For this project, my instructions were simple:

  1. Cover the fireplace brick with stucco.
  2. Whitewash the stucco (leaving intact the mantel which was painted in green).
  3. Raise the fireplace hearth 4”.
  4. Finish the fire box in Blue Stone and the hearth floor with one large piece of stone.
  5. Use a template I had made for the keystone piece.
  6. Embed in the face of the mortar some Virginia Beach seashells I had collected.

IMG_3086 IMG_3087From the time I purchased the house in 1997, I was aware of a chimney that was once used for the kitchen cook stove but it had been covered up behind walls.   After the demo, I was excited to finally see the chimney!   For nine days in June (2015) I had a trip planned to Kansas City to see my new grandbaby.  While I was gone, I let the mason’s expertise and creative juice’s flow with the design of this fireplace.   My only instructions were: Cover fireplace  in stucco and make it look good with blue stone trim.

How do you think it looks?  It is very small and I plan to put a small gas log in it.  It will add warmth and unique beauty to the kitchen.

 

Demolition of Interior First Floor

For the last couple of months, remodeling has been focused on the interior first floor demolition.  I am fortunate to have recruited a  neighbor to help with the labor – an enthusiast, smart, rock-solid,  6’4”, former Marine – who also happens to be interested in learning all the tricks of the trade(s) from me!   A neighborhood boy,  home for college summer break and eager to earn  money, helped with the clean-up work.

We started demolition in areas affected by the relocation of the new kitchen, new master bath and new powder room.   We soon decided that while we were stirring up dust and to make electrical work easier, we would go ahead and demo the ceiling in the living room and dining room.  Of course, this meant moving and sorting through furniture and knick-knacks (treasurers or junk) into storage bins and donation bins.  We were then eager to get the living room and dining room furniture back in place to provide a little bit of normalcy (even if the ceiling was down).

The ceiling was a challenge because it was actually two ceilings in one.  The first, original ceiling was plaster and lath.  Clearly it had seen better days!  The second was the result of remodeling on the cheap.  Previous owners had put 1×2″ battens on the original ceiling and then installed drywall over it.  It was an easy quick fix and looked great.  You can imagine however the pain when trying to put in new wiring and light fixtures!  It all had to come down.IMG_2943 IMG_2949

Before - Kitchen. View opposite kitchen window. This wall was removed.

Before – Kitchen. View opposite kitchen window. This wall was removed.

Before - Stove wall was removed. Door to master bedroom will be entrance to master bedroom. To right of new door will be new laundry room.

Before – Stove wall was removed. Door to master bedroom will be entrance to master bedroom. To right of new door will be new laundry room.

Before. This wall stays. New refrigerator goes in "hole". Desk area will be behind refrigerator with access from new kitchen.

Before. This wall stays. New refrigerator goes in “hole”. Desk area will be behind refrigerator with access from new kitchen.

Before. Kitchen window was removed and new french door put in.

Before. Kitchen window was removed and new french door put in.

A new project page is up for the Addition and Garage project

In trying to get up to date, it is much easier to make a project page than a bunch of posts.  Therefor I have added a project page for the Addition and Garage project. Click here:   Addition and Garage

It is pretty lengthy and has lots of recent pictures.  Enjoy….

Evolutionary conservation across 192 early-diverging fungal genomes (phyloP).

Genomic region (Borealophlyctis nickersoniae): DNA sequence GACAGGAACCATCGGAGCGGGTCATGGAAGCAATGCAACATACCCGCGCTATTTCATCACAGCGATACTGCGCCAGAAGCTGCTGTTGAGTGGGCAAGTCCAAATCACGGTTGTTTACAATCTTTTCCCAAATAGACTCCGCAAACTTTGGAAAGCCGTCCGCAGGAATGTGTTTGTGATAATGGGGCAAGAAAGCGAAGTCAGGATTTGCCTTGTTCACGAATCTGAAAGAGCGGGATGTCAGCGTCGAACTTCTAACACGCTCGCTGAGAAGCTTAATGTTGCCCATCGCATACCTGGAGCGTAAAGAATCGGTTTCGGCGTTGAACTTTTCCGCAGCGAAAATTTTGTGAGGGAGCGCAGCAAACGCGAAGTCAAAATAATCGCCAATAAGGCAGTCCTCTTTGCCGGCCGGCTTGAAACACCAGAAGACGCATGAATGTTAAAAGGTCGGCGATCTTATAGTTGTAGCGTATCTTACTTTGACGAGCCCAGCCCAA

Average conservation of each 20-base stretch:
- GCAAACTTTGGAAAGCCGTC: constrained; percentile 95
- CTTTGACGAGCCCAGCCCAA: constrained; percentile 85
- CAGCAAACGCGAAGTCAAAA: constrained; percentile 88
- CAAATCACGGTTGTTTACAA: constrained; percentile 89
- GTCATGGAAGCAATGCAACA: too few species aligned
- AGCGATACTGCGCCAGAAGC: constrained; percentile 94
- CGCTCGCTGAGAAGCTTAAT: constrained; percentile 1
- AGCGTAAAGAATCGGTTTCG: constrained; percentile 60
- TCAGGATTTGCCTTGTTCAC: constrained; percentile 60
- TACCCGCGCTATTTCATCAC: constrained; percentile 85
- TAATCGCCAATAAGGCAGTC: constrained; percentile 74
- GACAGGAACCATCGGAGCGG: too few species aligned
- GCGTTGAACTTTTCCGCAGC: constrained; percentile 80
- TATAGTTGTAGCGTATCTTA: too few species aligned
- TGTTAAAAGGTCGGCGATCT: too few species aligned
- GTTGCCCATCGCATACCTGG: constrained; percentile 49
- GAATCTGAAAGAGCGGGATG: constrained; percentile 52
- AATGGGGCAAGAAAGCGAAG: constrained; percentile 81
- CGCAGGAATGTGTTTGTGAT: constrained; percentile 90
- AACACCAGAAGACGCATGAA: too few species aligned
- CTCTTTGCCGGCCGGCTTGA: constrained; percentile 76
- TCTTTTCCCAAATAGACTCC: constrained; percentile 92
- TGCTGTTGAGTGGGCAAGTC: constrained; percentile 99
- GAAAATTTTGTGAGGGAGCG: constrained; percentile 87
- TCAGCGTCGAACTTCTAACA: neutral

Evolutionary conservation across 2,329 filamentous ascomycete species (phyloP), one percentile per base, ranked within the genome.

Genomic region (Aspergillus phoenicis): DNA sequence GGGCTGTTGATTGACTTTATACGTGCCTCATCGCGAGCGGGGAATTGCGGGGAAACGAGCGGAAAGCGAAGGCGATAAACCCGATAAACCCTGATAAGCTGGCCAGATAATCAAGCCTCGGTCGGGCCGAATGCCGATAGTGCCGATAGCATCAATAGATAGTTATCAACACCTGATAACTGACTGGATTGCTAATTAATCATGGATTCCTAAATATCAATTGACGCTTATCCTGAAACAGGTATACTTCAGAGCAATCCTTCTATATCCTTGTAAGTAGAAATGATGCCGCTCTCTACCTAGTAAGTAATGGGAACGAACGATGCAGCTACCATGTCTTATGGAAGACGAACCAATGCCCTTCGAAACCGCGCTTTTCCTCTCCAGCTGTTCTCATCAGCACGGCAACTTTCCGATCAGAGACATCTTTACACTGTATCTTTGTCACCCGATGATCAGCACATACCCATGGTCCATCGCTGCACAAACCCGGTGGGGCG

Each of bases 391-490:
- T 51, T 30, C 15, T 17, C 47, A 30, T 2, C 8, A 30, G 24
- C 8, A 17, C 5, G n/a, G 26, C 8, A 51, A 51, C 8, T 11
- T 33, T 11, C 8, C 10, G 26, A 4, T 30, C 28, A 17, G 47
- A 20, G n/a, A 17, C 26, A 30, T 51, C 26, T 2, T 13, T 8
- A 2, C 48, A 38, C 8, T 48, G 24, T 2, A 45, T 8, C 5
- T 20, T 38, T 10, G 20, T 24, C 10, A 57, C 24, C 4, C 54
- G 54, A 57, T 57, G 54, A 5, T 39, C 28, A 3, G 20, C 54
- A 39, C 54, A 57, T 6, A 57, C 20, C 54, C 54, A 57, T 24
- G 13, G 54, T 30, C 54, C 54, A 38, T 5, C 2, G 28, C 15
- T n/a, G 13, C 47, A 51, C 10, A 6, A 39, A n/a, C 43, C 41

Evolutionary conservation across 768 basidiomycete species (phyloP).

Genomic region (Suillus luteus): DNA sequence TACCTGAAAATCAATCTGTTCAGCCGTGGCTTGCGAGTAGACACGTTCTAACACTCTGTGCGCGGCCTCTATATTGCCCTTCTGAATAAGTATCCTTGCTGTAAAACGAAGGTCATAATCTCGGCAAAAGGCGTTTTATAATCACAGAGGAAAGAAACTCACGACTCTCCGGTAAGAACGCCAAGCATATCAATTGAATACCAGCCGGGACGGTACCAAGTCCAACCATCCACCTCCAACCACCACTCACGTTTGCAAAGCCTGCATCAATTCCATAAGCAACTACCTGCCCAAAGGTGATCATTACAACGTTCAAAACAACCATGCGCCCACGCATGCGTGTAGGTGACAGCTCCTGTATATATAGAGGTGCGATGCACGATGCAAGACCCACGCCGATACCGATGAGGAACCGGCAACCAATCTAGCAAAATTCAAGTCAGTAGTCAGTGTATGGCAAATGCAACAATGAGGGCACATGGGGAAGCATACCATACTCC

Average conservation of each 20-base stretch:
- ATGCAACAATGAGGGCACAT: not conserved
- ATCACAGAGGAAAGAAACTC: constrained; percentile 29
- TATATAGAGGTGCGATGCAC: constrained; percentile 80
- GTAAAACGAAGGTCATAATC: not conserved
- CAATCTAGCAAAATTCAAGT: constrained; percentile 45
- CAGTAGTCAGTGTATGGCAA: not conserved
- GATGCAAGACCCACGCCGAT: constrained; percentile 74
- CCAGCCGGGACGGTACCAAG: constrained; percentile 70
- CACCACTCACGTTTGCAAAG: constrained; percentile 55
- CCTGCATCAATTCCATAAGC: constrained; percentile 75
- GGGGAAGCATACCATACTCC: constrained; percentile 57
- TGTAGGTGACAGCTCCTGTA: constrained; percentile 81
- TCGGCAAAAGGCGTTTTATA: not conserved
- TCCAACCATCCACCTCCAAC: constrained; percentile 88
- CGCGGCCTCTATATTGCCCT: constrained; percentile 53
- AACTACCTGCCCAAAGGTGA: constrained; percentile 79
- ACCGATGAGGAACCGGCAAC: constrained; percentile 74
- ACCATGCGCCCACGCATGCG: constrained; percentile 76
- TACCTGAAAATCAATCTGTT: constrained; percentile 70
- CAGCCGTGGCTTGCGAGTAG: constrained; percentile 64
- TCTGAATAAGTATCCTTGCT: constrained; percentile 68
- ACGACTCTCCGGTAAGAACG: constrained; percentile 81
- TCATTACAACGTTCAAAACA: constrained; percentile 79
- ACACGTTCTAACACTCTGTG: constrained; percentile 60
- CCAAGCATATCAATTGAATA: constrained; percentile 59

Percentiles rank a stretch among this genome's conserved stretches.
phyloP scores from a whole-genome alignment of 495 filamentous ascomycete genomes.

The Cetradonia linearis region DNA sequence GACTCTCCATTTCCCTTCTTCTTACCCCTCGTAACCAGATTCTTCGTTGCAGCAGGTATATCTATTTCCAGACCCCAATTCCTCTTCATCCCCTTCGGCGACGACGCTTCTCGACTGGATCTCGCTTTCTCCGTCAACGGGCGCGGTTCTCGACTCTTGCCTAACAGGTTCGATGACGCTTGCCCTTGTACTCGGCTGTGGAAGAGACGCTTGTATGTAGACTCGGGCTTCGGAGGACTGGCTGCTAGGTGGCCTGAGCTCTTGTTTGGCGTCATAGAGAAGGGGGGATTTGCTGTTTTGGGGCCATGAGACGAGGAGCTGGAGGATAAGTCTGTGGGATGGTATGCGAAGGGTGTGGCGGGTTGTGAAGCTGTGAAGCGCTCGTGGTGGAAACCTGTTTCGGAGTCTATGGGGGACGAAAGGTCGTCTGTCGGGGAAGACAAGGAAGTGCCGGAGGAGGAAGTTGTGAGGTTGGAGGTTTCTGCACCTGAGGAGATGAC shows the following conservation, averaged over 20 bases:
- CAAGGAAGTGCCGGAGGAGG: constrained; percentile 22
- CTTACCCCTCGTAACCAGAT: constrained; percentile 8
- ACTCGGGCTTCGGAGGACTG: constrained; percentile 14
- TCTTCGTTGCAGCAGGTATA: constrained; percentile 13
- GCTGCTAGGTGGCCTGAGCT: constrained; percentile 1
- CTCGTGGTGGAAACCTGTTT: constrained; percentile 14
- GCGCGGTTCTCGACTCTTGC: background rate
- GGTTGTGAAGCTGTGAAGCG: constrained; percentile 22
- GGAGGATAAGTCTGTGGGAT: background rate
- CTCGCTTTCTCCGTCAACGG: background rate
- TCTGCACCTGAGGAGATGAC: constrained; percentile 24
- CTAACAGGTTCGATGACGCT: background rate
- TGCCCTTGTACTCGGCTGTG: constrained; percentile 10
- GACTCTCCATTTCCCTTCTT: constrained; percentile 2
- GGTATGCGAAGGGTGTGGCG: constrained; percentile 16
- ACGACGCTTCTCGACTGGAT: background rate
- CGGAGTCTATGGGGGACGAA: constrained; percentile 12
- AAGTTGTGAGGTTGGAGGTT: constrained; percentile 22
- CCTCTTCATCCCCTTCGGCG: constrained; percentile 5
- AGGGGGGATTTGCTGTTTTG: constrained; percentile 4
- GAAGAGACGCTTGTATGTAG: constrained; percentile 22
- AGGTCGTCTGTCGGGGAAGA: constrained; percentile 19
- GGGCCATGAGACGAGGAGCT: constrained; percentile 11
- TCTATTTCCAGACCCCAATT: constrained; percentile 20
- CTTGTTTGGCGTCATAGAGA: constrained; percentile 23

The work has not stopped!

So the holidays are past and it is tax time again.  In the true spirit of procrastination I have decided to catch up on the blog rather than work on my taxes!  I think I left off with the preparation of the front porch for stucco.  In addition to the stucco, I wanted to have a french drain on the side of the porch.  The back of my lot is the high ground and the left side of the house has a concrete dog run which becomes a gutter in a heavy rain.  Around here we are sensitive to the runoff that gets into the nearby (across the street) Lynnhaven inlet.  With a nice 4’x4’x4′ french drain at the end of the dog run, any runoff will go into the french drain and be absorbed by the sand rather than hit the storm drains that feed into the inlet. The pictures below show Marice digging the drain and filling with gravel and landscape material.  Finally covering with some more decorative rock.

 

Now here is the bit about stuccoing the front porch.  It turned pretty cold which is not good for cement based products.  It’s not so much fun for the masons either.  The solution was a giant tarp making a tent over the entire porch which blocked the wind and allowed a small heater to fight off the cold.  The picts below show the stucco proceeding inside the blue tarp.  Kind of looks like it’s under water.  It also allowed a kool unveiling for the neighbors when the tarp was removed and revealed the finished stucco.  Now we just need to get the blankey blank soffit and facia completed!

Oh yes, it takes some time for the SBC to cure and weather in to a final color.  On the front of the house I plan to use whitewash just as I did on the front dormer to even out the color and make the front really pop.  That will have to wait for warmer weather however.

 

Update on the roof

Well, its been a long time coming but the roof is almost finished.  The field tiles are laid on the front, back and dormers.  The rake trim detail got worked out and all but one rake are complete.  The answer for the rake was to put a heavy gauge aluminum flashing on all the rakes and then use barrel tiles to overlap the tile as it reaches the edge of the roof.  Due to vagaries in the squareness of the roof, tiles meeting the edge have to be trimmed to different widths.  This is covered nicely with the barrels since they can be overlaid over a barrel or valley and hide the variation.  The flashing just makes it look very clean.  Here are some picts: